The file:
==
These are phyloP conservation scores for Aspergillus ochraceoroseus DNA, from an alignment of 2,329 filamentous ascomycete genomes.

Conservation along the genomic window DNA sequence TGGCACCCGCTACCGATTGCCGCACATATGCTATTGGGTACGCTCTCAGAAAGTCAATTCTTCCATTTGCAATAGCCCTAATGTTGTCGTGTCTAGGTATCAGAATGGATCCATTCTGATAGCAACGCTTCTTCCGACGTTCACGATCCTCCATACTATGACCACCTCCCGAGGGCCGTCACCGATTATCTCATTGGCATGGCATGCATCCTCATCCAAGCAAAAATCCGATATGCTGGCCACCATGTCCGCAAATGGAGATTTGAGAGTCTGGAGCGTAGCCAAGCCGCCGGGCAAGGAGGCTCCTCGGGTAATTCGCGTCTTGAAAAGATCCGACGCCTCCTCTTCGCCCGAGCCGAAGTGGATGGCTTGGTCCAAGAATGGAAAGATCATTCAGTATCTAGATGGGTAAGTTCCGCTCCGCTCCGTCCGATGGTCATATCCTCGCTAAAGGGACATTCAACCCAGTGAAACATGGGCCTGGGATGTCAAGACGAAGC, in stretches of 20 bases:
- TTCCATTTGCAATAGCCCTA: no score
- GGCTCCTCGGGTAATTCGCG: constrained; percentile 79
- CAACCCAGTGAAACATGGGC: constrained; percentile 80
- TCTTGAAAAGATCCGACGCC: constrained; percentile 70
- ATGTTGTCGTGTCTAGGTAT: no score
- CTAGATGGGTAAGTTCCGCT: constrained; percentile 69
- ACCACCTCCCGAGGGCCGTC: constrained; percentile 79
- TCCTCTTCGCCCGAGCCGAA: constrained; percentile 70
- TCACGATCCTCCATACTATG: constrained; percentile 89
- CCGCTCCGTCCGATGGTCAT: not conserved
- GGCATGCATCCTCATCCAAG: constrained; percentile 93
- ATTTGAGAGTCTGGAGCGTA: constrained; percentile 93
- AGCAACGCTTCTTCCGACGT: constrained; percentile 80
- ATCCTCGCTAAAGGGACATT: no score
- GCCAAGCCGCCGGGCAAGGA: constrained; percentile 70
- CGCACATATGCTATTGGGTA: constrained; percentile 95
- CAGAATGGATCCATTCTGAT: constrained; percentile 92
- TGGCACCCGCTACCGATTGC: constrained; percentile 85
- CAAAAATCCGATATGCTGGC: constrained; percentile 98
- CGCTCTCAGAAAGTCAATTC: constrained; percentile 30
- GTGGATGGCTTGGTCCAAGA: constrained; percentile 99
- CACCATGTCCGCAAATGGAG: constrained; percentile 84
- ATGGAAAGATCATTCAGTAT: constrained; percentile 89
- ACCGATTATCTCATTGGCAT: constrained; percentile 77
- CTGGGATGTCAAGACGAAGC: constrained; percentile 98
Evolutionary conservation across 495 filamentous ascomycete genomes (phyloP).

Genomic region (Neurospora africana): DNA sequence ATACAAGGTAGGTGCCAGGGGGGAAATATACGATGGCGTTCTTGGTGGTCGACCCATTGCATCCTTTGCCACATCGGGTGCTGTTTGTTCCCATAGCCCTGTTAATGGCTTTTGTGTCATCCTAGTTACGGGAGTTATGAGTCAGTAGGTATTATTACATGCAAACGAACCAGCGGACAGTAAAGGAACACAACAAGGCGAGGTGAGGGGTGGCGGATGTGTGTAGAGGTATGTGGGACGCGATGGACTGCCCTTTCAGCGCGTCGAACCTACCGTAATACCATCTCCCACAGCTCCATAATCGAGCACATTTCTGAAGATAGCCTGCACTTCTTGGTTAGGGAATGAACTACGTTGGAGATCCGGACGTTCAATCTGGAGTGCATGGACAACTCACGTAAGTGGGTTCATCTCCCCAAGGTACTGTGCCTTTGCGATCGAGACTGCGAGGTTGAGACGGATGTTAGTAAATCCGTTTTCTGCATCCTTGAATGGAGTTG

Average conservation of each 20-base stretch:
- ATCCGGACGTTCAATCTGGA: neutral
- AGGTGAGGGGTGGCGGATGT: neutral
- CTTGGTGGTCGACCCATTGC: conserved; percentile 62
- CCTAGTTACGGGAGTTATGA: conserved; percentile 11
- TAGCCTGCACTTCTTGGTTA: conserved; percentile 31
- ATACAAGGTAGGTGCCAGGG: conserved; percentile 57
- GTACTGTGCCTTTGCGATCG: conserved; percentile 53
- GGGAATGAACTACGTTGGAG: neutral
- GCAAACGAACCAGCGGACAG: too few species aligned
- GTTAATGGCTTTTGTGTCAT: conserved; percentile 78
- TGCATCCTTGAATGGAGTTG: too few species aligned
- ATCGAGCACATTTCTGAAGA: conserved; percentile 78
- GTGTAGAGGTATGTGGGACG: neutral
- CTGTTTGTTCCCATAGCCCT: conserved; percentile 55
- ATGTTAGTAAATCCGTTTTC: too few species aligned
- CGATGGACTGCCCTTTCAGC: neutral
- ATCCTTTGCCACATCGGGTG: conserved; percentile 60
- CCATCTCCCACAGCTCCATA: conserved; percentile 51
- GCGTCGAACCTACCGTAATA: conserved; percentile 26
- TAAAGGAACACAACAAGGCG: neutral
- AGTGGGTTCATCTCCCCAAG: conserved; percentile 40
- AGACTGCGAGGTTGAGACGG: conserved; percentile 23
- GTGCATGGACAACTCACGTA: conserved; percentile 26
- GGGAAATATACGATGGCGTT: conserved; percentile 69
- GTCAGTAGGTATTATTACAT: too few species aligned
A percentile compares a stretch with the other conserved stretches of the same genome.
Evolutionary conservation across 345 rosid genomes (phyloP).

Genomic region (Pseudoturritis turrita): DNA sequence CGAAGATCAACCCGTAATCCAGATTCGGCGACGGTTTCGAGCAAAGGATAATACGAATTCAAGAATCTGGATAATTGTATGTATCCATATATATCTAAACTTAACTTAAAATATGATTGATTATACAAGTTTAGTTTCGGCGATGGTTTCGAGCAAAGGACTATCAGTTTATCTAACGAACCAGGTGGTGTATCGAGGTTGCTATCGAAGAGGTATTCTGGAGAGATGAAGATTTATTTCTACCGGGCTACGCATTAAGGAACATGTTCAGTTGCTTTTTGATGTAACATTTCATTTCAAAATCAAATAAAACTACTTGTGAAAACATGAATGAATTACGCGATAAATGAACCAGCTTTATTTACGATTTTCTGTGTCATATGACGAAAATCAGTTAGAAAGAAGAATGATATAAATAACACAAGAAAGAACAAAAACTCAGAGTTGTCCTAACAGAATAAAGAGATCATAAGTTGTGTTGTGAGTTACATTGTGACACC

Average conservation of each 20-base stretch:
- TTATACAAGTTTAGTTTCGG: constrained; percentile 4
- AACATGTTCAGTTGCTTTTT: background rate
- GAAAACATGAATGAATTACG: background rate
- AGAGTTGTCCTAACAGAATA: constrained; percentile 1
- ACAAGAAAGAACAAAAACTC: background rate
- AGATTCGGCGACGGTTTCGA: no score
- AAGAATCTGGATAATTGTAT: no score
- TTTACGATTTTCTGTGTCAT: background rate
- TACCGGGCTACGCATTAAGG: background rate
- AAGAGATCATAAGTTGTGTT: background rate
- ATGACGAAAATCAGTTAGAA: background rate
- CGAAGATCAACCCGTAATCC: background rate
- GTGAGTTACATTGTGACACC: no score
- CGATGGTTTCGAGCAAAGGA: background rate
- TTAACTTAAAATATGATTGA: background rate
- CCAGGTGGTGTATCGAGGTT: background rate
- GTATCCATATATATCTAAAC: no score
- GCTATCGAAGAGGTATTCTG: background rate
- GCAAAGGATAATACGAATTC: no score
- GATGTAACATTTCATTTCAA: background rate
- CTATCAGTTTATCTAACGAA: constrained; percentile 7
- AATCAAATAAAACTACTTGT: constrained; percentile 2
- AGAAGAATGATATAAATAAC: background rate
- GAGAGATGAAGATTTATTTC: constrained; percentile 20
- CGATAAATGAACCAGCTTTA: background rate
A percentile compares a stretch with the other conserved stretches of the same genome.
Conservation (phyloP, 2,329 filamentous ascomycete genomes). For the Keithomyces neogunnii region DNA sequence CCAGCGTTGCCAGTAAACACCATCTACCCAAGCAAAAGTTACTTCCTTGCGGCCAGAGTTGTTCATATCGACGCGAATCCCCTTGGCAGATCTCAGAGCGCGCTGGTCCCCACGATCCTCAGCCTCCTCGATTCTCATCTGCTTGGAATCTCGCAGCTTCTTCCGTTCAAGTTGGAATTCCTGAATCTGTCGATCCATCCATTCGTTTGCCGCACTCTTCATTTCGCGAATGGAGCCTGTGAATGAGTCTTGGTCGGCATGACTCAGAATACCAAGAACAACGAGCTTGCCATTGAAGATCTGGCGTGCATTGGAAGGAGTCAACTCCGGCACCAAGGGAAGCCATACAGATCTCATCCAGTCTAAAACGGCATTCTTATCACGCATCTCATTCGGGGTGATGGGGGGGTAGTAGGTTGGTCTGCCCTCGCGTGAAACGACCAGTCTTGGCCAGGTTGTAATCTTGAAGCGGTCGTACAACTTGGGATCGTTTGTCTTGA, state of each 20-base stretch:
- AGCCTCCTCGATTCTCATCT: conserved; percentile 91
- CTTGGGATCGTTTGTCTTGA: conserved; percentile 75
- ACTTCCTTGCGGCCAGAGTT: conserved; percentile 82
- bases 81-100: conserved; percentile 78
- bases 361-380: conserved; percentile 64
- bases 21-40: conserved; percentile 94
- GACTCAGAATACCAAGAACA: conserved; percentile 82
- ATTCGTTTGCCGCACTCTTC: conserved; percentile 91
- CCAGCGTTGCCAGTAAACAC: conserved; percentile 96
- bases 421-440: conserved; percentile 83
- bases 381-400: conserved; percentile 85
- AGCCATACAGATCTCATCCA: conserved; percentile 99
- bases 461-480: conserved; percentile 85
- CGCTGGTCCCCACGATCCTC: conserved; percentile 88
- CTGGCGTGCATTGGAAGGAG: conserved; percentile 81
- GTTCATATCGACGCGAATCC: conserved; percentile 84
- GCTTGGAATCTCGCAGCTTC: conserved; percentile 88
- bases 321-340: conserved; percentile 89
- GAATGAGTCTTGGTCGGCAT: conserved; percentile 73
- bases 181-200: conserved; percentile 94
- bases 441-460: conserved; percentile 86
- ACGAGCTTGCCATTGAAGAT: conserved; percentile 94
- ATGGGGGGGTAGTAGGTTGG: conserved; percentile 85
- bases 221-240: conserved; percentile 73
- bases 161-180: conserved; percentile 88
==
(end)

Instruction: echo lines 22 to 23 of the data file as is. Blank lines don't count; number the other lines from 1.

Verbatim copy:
- CGCTCTCAGAAAGTCAATTC: constrained; percentile 30
- GTGGATGGCTTGGTCCAAGA: constrained; percentile 99